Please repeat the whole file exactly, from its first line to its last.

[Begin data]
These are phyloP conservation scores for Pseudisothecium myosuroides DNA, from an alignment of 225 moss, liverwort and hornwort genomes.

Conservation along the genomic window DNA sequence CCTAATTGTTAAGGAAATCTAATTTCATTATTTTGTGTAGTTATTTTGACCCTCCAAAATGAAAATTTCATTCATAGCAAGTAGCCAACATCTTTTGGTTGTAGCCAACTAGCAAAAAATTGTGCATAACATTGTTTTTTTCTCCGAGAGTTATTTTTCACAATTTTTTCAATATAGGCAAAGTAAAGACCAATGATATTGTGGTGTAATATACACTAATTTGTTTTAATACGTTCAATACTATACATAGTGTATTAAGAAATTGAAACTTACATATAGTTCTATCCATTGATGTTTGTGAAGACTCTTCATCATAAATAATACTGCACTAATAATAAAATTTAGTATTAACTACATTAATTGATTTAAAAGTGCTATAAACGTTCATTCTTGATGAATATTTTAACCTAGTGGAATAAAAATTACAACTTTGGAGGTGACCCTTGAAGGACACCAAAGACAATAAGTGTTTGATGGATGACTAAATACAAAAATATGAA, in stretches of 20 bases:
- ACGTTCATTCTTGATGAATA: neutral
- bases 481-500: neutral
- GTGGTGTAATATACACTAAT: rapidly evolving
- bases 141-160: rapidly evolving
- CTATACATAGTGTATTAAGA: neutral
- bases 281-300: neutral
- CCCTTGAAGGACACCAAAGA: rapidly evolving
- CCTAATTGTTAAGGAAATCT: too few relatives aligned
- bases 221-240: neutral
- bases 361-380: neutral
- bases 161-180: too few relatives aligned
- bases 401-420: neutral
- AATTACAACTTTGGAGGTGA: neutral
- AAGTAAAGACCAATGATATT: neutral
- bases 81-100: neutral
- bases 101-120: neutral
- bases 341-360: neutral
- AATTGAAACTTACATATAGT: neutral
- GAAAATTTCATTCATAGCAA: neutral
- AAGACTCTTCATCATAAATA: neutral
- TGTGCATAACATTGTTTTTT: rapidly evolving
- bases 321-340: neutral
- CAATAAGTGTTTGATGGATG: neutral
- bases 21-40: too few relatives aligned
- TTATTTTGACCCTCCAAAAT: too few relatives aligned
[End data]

These are phyloP conservation scores for Pseudisothecium myosuroides DNA, from an alignment of 225 moss, liverwort and hornwort genomes.

Conservation along the genomic window DNA sequence CCTAATTGTTAAGGAAATCTAATTTCATTATTTTGTGTAGTTATTTTGACCCTCCAAAATGAAAATTTCATTCATAGCAAGTAGCCAACATCTTTTGGTTGTAGCCAACTAGCAAAAAATTGTGCATAACATTGTTTTTTTCTCCGAGAGTTATTTTTCACAATTTTTTCAATATAGGCAAAGTAAAGACCAATGATATTGTGGTGTAATATACACTAATTTGTTTTAATACGTTCAATACTATACATAGTGTATTAAGAAATTGAAACTTACATATAGTTCTATCCATTGATGTTTGTGAAGACTCTTCATCATAAATAATACTGCACTAATAATAAAATTTAGTATTAACTACATTAATTGATTTAAAAGTGCTATAAACGTTCATTCTTGATGAATATTTTAACCTAGTGGAATAAAAATTACAACTTTGGAGGTGACCCTTGAAGGACACCAAAGACAATAAGTGTTTGATGGATGACTAAATACAAAAATATGAA, in stretches of 20 bases:
- ACGTTCATTCTTGATGAATA: neutral
- bases 481-500: neutral
- GTGGTGTAATATACACTAAT: rapidly evolving
- bases 141-160: rapidly evolving
- CTATACATAGTGTATTAAGA: neutral
- bases 281-300: neutral
- CCCTTGAAGGACACCAAAGA: rapidly evolving
- CCTAATTGTTAAGGAAATCT: too few relatives aligned
- bases 221-240: neutral
- bases 361-380: neutral
- bases 161-180: too few relatives aligned
- bases 401-420: neutral
- AATTACAACTTTGGAGGTGA: neutral
- AAGTAAAGACCAATGATATT: neutral
- bases 81-100: neutral
- bases 101-120: neutral
- bases 341-360: neutral
- AATTGAAACTTACATATAGT: neutral
- GAAAATTTCATTCATAGCAA: neutral
- AAGACTCTTCATCATAAATA: neutral
- TGTGCATAACATTGTTTTTT: rapidly evolving
- bases 321-340: neutral
- CAATAAGTGTTTGATGGATG: neutral
- bases 21-40: too few relatives aligned
- TTATTTTGACCCTCCAAAAT: too few relatives aligned